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The new legislative maps Georgia Republicans proposed this week are fair and provide multiple opportunities for minority representation, the chairman of the state Senate’s Reapportionment and Redistricting Committee said Thursday.

But advocates for voting rights and minority groups attacked both the content and timing of the maps during the their first public airing since Republican leaders released them on Tuesday.

State Sen. John Kennedy, R-Macon, the committee’s chairman, painstakingly outlined each of the 56 proposed Senate districts during the first portion of Thursday’s hearing.

He acknowledged the process of creating the new maps has been compressed because U.S. Census data wasn’t released until August.

Under the proposed map, Democrats could gain up to three seats, reflecting the growth of Georgia’s minority populations, voters who historically have supported Democratic candidates. The GOP currently holds the majority in the chamber with 34 seats, to 22 for the Democrats.

During a series of public hearings held across the state during the summer, members of civil rights and voting rights groups urged Republicans to take minority population growth into account when drawing new legislative and congressional district maps.

Kennedy and other Republicans on the committee stressed the new map is less politically divisive than others drawn back when Democrats controlled the General Assembly.

“In 2001, Democrats paired 12 of 56 incumbents, including 10 of 24 Republicans, but only two of 32 Democrats were paired,” Kennedy said. “These new maps are respectful of incumbents returning but also include 14 majority-Black districts and 20 non-white majority districts.”

Sen. Bill Cowsert, R-Athens, who is vice chair of the committee, said the proposed maps comply with state and federal voting laws. He said the maps were created after 11 hearings held around the state, including several online public hearings.

Other Republicans said the Senate map includes requests from the Democratic Party, recognizes state and federal constitutional requirements, and acknowledges past instances of racially polarized voting.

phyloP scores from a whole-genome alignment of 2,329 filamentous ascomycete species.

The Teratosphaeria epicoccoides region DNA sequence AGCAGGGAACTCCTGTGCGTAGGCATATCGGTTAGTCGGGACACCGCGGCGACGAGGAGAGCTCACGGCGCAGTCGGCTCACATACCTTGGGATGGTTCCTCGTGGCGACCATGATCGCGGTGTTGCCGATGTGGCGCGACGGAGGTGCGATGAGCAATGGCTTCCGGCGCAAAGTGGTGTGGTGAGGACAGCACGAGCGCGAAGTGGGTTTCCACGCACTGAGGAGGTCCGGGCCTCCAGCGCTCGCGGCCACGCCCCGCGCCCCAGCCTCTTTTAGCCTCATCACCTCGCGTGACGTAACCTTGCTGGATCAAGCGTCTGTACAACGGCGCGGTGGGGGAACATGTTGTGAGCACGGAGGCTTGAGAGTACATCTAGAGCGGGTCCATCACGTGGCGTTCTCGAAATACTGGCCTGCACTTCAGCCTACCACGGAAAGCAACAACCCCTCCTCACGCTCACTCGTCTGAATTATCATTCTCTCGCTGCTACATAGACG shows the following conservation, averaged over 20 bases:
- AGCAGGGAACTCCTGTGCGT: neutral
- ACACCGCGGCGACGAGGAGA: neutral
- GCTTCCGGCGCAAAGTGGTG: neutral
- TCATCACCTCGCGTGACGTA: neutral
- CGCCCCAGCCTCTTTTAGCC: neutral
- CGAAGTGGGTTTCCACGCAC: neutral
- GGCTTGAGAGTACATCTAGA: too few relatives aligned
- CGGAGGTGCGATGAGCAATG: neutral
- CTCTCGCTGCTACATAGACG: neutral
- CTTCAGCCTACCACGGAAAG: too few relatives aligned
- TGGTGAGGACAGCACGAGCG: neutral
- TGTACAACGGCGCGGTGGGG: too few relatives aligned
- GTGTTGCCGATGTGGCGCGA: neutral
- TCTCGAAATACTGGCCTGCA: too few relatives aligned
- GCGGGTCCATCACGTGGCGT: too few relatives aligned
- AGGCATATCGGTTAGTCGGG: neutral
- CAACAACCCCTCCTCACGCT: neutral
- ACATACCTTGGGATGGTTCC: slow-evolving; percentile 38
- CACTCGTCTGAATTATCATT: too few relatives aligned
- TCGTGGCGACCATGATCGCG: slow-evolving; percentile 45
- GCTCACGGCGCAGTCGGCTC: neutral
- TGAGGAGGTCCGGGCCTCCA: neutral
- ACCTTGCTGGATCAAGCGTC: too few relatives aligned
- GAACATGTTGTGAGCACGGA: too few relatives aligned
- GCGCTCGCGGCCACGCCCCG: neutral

But Janet Grant, vice chair of the nonprofit Fair Districts Georgia, said the GOP map is too partisan.

Grant said the Princeton Gerrymandering Project gave the Democratic Caucus an “A” for an alternative Senate map Democrats released last week in terms of fairness and overall representation and handed the Republican map an “F.”

“There’s an opportunity to improve these maps from both a partisanship perspective and a competitive perspective,” Grant said.

Cowsert questioned Princeton’s methodology in developing its grade.

Salik Sohani, a volunteer for the Georgia Muslim Voter Project, complained that the release of both the GOP House and Senate maps came on a municipal election day throughout the state.

“The only way I found out about the maps was to follow the General Assembly’s Twitter feed,” Sohani said. He urged the committee to reconsider the maps and provide more transparency and translations for non-English-speaking and hearing-impaired residents.

Stephanie Ali, policy director of the New Georgia Project, complained that the committee has scheduled a meeting on Friday to possibly vote on the Senate map during a parade to celebrate the Atlanta Braves World Series championship.

Also on Friday, the House Legislative & Congressional Reapportionment Committee will hold its first meeting on the proposed House map.

The General Assembly redraws Georgia’s congressional and legislative district maps every 10 years to account for population shifts reflected in the U.S. Census.

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